Teenager makes history for Uganda as team-mate Cheptegei finishes fourth, while Jake Smith impresses to go No.3 UK all-time
For the first time in World Athletics Half Marathon Championships history, gold was won by an athlete from Uganda. But it was not the one many would have expected as teenager Jacob Kiplimo was crowned champion rather than his world record-breaking team-mate Joshua Cheptegei.
As it was, Cheptegei – who has broken world 5km, 5000m and 10,000m records this year – finished fourth behind Kenya’s Kibiwott Kandie and Ethiopia’s Amedework Walelegn as Kiplimo broke the championship best with his Ugandan record time of 58:49.
Kandie’s time for silver was 58:54, while Walelegn ran a 59:08 PB for bronze and Cheptegei clocked 59:21 on his half-marathon debut.
Like the women’s race, which was won by Kenya’s Peres Jepchirchir in a women-only world record, there was great depth as behind the top four a further six athletes broke 60 minutes and a total of 28 finished inside 61 minutes.
They included Britain’s Jake Smith who stormed to a PB of 60:31 to finish 18th. Improving his previous best by 89 seconds, the 22-year-old now sits third behind only Mo Farah and Callum Hawkins on the British all-time list, with the Cardiff-based athlete’s mark also breaking Steve Jones’ Welsh record set in 1985.
While the women’s race had started fast, the men’s was much more conservative and a big group featuring all the main contenders went through 5km in around 14:19, with Switzerland’s Julien Wanders to the fore.
Then the pace picked up and Cheptegei was in pole position as 10km was passed in 28:23, with Smith also still part of that group.
It was Kandie pushing the pace as the group passed 15km in 42:17, with that lead pack then down to 11, with Smith 28 seconds back.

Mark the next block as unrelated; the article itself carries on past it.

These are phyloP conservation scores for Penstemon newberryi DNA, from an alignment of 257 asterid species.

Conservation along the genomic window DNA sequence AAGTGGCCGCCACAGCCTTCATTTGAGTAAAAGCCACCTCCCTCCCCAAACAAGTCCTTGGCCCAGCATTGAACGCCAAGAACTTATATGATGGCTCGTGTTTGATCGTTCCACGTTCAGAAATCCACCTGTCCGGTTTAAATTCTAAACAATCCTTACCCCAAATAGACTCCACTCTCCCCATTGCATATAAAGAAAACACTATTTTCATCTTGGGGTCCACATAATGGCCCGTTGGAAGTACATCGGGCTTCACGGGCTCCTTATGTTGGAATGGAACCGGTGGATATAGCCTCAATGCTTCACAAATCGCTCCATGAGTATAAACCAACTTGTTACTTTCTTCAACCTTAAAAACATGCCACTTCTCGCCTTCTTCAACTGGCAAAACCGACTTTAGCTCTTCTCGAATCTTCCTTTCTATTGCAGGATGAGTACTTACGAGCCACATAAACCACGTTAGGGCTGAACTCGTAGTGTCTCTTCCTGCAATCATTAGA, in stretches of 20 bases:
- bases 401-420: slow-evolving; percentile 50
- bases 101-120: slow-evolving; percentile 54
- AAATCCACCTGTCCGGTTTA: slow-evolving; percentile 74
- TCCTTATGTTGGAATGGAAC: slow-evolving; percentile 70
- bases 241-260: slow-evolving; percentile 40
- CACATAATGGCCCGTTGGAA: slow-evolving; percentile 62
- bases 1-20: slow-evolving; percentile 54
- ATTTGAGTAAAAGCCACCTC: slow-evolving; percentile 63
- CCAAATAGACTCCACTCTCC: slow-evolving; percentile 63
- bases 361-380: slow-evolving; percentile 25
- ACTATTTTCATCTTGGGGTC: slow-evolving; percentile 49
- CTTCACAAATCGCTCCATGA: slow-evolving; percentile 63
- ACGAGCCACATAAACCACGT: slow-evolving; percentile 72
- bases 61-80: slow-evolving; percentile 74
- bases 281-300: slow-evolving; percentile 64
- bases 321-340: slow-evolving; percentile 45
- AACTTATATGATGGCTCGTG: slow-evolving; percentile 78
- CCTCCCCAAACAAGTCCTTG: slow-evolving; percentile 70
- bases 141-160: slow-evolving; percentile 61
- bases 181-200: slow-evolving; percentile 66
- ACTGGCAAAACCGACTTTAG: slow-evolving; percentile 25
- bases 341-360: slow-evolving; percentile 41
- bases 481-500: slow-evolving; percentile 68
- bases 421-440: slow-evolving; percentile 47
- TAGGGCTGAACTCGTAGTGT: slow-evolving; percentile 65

Cheptegei started to lose touch with the leaders on the final lap of the four 5.5km loop course before Kiplimo and Kandie really began battle.
In the end, the Kenyan could not respond to the 19-year-old Ugandan’s final surge and he won by five seconds, claiming not only the first gold but the first individual medal of any colour for his nation at this event.
“It is hard to explain, because I am full of emotion,” Kiplimo told World Athletics. “Unbelievable.
“After winning in Rome, I started preparing for the half-marathon,” added the world cross country silver medallist, who finished runner-up to Cheptegei in Denmark last year and this summer won the 5000m in Ostrava in a 12:48.63 PB before clocking a world-leading 3000m PB of 7:26.64 in Rome.
Kandie led Kenya to team gold as his time was added to Leonard Barsoton’s 59:34 and Benard Kimeli’s 59:42 for a cumulative time of 2:58:10. The times by Walelegn, Andamlak Belihu (59:32) and Leul Gebrselassie (59:45) secured Ethiopia silver with a team time of 2:58:25, while Uganda claimed bronze with 2:58:39, with Victor Kiplangat’s 60:29 completing the scoring.
South Africa’s Stephen Mokoka was seventh in a 59:36 national record, while Morhad Amdouni ran a French record of 59:40 in eighth.
Smith’s time of 60:31 helped the British team to 10th place as Mo Aadan clocked 62:41 in 50th and Kris Jones ran a 63:05 PB in 60th.
Adam Craig clocked a 63:12 PB in 62nd and ultra runner Tom Evans achieved a 63:14 PB in 64th.
“I started crying happy tears on the home straight because I just couldn’t believe it,” said a delighted Smith.
“I couldn’t ask for a better team. We all get on so well and we were warming up as a group and I couldn’t ask for anyone else to share this with.”
AW subscribers can read further race analysis by results editor Steve Smythe in the AW Clubhouse here.